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Published: Jun 7, 2021 License: MIT Imports: 33 Imported by: 2




High Availabilty Framework for Happy Data

Uhaha is a framework for building highly available Raft-based data applications in Go. This is basically an upgrade to the Finn project, but has an updated API, better security features (TLS and auth passwords), customizable services, deterministic time, recalculable random numbers, simpler snapshots, a smaller network footprint, and more.


  • Simple API for quickly creating a custom Raft-based application.
  • Deterministic monotonic time that does not drift and stays in sync with the internet.
  • APIs for building custom services such as HTTP and gRPC. Supports the Redis protocol by default, so most Redis client library will work with Uhaha.
  • TLS and Auth password support.
  • Multiple examples to help jumpstart integration, including a Key-value DB, a Timeseries DB, and a Ticket Service.


Below a simple example of a service for monotonically increasing tickets.

package main

import "github.com/tidwall/uhaha"

type data struct {
	Ticket int64

func main() {
	// Set up a uhaha configuration
	var conf uhaha.Config
	// Give the application a name. All servers in the cluster should use the
	// same name.
	conf.Name = "ticket"
	// Set the initial data. This is state of the data when first server in the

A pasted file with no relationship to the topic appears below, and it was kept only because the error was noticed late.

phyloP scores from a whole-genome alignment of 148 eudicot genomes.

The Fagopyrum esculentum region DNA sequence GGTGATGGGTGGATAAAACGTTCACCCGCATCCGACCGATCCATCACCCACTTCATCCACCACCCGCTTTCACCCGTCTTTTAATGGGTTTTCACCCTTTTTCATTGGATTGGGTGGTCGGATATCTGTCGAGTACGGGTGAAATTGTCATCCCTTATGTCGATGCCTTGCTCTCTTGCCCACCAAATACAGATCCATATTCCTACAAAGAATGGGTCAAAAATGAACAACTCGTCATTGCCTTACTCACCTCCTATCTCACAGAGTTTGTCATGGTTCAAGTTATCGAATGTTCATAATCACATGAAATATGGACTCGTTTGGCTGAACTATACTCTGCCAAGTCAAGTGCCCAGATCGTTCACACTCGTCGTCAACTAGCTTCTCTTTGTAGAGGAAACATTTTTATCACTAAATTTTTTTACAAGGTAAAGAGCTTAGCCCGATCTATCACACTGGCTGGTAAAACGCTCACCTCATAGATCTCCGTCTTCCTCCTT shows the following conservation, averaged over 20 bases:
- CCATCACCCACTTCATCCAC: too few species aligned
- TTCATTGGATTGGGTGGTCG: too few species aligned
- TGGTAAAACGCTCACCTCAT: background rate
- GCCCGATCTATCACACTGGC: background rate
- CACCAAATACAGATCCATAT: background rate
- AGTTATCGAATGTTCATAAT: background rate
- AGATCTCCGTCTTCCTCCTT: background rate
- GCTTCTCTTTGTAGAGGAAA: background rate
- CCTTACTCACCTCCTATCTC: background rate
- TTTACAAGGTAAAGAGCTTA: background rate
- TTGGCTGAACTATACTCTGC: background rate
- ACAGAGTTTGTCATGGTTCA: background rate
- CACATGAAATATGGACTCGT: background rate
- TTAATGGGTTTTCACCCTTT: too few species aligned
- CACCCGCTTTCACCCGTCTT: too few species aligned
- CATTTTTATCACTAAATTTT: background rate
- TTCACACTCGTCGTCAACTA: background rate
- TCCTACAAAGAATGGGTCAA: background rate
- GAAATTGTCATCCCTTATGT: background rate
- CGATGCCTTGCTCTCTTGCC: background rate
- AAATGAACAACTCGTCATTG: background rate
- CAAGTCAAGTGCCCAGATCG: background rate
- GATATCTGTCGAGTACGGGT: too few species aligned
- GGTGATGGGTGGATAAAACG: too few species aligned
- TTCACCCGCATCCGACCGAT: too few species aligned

// cluster starts for the first time ever.
	conf.InitialData = new(data)

	// Since we are not holding onto much data we can used the built-in JSON
	// snapshot system. You just need to make sure all the important fields in
	// the data are exportable (capitalized) to JSON. In this case there is
	// only the one field "Ticket".
	conf.UseJSONSnapshots = true
	// Add a command that will change the value of a Ticket. 
	conf.AddWriteCommand("ticket", cmdTICKET)

	// Finally, hand off all processing to uhaha.

// help: returns a new ticket that has a value that is at least one greater
// than the previous TICKET call.
func cmdTICKET(m uhaha.Machine, args []string) (interface{}, error) {
	// The the current data from the machine
	data := m.Data().(*data)

	// Increment the ticket

	// Return the new ticket to caller
	return data.Ticket, nil


Using the source file from the examples directory, we'll build an application named "ticket"